When Louisiana Elefante’s granny wakes her up in the middle of the night to tell her that the day of reckoning has arrived and they have to leave home immediately, Louisiana isn’t overly worried. After all, Granny has many middle-of-the-night ideas. But this time, things are different. This time, Granny intends for them never to return.
Separated from her best friends, Raymie and Beverly, Louisiana struggles to oppose the winds of fate (and Granny) and find a way home. But as Louisiana’s life becomes entwined with the lives of the people of a small Georgia town — including a surly motel owner, a walrus-like minister, and a mysterious boy with a crow on his shoulder — she starts to worry that she is destined only for good-byes. (Which could be due to the curse on Louisiana's and Granny’s heads. But that is a story for another time.)
If you have followed this blog for any period of time, you will know that Kate DiCamillo is one of my favorite authors. Louisiana’s Way Home is her most recent release. When I saw a copy at my local library, I grabbed it without hesitation and started to read. I began to read even though I had an entire list of books waiting on me that I probably should have read first.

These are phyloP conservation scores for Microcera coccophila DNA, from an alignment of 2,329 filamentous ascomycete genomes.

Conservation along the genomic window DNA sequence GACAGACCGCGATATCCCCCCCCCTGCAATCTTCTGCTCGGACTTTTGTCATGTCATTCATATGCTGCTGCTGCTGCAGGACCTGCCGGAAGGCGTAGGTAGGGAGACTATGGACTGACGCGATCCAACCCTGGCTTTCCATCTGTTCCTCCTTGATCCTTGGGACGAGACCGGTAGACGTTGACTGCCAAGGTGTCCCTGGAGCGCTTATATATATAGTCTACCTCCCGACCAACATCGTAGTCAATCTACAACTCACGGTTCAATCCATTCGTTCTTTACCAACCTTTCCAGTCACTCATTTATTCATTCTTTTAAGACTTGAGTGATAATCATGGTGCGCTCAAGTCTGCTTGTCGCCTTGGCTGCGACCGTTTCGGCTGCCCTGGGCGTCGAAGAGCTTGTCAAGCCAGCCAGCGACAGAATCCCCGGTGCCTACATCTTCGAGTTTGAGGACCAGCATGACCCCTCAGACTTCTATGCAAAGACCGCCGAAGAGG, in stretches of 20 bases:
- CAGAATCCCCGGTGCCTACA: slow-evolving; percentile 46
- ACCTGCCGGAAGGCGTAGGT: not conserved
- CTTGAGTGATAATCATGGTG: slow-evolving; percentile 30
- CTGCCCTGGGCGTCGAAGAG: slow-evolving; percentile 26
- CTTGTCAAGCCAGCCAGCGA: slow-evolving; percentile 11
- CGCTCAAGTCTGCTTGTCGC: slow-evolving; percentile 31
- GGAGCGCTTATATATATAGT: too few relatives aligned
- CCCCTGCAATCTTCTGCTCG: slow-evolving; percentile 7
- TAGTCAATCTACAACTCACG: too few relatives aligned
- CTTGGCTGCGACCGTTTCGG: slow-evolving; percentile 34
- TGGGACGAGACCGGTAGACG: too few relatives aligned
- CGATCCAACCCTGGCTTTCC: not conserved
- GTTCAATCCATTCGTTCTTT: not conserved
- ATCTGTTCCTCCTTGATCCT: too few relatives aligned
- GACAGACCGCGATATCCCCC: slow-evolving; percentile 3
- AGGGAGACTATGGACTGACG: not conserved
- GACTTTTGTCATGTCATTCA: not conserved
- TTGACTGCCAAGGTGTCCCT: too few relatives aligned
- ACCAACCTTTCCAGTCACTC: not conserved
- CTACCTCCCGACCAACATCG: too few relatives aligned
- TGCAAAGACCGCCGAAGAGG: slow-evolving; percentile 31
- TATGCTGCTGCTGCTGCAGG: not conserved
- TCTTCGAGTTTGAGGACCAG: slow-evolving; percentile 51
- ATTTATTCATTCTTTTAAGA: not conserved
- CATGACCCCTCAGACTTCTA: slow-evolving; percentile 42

There is always a bit of trepidation when you start a new book from one of your favorite authors. You can’t help but put pressure on the new book to live up to your expectations. There is also a lot of excitement that comes with the possibility of another story to fall in love with.
This book lived up to my very high expectations. In fact, I immediately purchased my own copy after I finished my library’s so I could revisit the story, underline the words that I loved and share it with others.
Louisiana’s Way Home is funny and quirky, sad and hopeful. It is a hard story to read at times. It deals with loss and abandonment and the “curse of sundering.” I appreciate the author’s ability to share these hard topics with kids in a gentle and truthful way. I know there are kids who will relate with Lousiana’s story with a quiet “me too.”
Her story is also filled with humor and kindness. I love the characters Louisiana encounters. Most are wonderful and completely endearing. They included the type of person who would give you two bologna sandwiches when you only ask for one as well as the kind of people who would invite you to sit at their table and hold your hand while you eat ice cream. There are sad moments in this story, yes, but there are also many moments filled with acts of kindness that make me what to say, “me too,” I want to to be like that.
Ultimately, as the title suggests, this is a book about coming home which will forever be one of my favorite storylines.
My definition of a good book includes: a story that makes me laugh and cry, words that make me pull out my pencil to underline a thought that is so good I don’t want to forget it, sentences and word choice that make me smile, and a message or feeling that sticks with me long after I have read the last word.
Lousiana’s Way Home is a good book.
If you are interested in more books by Kate DiCamillo, I wrote a post about that. You can find it here.
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